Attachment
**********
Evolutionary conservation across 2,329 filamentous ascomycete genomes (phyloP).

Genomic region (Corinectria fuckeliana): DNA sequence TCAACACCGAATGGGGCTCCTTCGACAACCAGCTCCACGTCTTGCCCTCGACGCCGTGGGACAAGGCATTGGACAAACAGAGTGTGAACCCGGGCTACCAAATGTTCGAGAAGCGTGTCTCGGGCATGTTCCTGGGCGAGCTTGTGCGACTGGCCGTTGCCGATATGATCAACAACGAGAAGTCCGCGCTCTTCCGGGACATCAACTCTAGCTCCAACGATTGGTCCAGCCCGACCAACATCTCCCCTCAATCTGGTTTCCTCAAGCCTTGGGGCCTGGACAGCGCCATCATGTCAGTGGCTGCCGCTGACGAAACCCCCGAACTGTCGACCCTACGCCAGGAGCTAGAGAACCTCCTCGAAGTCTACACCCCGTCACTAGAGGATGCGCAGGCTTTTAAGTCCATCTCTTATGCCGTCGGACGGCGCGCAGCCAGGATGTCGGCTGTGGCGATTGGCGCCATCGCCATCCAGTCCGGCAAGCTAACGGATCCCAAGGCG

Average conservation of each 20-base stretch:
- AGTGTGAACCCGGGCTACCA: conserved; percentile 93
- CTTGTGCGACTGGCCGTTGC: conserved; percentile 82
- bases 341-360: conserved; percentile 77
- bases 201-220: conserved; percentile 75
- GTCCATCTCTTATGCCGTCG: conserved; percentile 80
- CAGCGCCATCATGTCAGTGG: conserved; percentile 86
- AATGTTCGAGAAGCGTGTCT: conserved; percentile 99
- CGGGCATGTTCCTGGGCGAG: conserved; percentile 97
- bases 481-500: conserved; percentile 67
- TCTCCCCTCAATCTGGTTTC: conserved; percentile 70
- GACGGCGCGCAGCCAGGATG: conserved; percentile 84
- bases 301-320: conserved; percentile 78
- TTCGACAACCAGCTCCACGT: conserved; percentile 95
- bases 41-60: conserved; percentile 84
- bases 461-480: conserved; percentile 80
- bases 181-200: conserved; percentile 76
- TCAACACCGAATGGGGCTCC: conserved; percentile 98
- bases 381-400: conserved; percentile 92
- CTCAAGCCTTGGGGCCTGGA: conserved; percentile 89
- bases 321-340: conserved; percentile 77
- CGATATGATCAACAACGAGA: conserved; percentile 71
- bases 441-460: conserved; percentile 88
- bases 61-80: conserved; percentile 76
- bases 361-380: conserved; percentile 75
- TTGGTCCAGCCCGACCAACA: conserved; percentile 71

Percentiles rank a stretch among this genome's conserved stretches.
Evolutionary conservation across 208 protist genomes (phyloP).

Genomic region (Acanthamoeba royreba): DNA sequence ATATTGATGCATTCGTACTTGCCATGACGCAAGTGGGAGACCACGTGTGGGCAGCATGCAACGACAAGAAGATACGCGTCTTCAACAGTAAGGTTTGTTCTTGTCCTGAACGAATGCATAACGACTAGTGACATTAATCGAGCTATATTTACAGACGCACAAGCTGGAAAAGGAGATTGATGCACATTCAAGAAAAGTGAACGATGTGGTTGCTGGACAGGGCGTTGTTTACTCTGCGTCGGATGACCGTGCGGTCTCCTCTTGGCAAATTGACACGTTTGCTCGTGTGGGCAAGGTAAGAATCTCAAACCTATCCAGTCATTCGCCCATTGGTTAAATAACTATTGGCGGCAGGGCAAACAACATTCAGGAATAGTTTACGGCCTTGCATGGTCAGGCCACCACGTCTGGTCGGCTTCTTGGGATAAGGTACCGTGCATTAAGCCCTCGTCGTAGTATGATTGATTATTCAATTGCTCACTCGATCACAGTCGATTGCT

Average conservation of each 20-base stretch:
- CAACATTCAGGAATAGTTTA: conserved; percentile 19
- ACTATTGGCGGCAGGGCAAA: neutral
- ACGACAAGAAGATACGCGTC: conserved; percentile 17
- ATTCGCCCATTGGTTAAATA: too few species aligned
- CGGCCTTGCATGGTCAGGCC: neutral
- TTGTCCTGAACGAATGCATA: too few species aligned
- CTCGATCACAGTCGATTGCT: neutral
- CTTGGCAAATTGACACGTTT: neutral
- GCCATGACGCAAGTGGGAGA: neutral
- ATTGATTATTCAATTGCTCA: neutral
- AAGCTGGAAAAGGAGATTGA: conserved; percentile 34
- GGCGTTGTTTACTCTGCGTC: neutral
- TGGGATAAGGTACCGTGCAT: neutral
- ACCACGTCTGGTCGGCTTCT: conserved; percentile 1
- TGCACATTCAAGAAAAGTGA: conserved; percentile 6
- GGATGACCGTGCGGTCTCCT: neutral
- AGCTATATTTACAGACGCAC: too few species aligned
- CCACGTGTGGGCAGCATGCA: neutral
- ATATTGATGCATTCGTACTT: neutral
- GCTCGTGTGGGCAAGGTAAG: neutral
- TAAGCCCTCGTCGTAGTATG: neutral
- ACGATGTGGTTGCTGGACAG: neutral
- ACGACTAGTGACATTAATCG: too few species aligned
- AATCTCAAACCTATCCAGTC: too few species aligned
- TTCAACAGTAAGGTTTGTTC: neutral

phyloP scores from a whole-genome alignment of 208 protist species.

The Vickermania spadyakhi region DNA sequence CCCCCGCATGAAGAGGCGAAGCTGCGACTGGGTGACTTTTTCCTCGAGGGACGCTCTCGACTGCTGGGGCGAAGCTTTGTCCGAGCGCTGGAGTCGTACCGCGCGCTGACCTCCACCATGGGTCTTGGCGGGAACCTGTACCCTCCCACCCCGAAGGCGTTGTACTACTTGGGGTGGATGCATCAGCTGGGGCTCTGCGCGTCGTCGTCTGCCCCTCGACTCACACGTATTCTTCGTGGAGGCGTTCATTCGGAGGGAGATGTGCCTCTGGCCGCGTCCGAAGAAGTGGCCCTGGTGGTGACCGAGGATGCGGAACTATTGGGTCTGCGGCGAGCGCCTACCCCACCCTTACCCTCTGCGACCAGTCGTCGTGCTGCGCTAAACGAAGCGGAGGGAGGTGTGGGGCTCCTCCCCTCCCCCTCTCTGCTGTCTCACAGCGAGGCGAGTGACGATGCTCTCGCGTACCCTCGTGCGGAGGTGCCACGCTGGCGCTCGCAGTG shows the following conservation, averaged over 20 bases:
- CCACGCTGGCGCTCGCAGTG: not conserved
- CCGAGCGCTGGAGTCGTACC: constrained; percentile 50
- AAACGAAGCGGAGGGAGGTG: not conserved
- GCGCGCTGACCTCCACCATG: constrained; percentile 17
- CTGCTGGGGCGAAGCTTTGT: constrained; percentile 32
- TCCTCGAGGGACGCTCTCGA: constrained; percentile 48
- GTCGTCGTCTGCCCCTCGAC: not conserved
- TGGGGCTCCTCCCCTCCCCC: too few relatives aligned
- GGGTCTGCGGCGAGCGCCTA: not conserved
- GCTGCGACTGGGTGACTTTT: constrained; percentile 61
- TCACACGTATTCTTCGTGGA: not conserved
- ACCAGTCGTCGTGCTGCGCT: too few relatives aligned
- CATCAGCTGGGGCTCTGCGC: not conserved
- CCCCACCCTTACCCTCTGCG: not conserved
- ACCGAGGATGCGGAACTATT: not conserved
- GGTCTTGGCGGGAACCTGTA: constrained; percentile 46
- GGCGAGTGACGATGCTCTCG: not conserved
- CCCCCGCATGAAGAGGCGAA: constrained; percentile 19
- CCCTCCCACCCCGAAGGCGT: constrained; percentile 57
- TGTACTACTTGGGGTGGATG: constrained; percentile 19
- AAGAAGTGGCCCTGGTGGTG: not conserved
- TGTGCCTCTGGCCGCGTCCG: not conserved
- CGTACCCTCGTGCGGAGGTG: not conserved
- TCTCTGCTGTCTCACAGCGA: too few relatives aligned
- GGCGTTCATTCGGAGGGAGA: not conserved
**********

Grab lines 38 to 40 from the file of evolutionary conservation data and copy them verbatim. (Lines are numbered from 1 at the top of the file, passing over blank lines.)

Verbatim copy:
- TTGTCCTGAACGAATGCATA: too few species aligned
- CTCGATCACAGTCGATTGCT: neutral
- CTTGGCAAATTGACACGTTT: neutral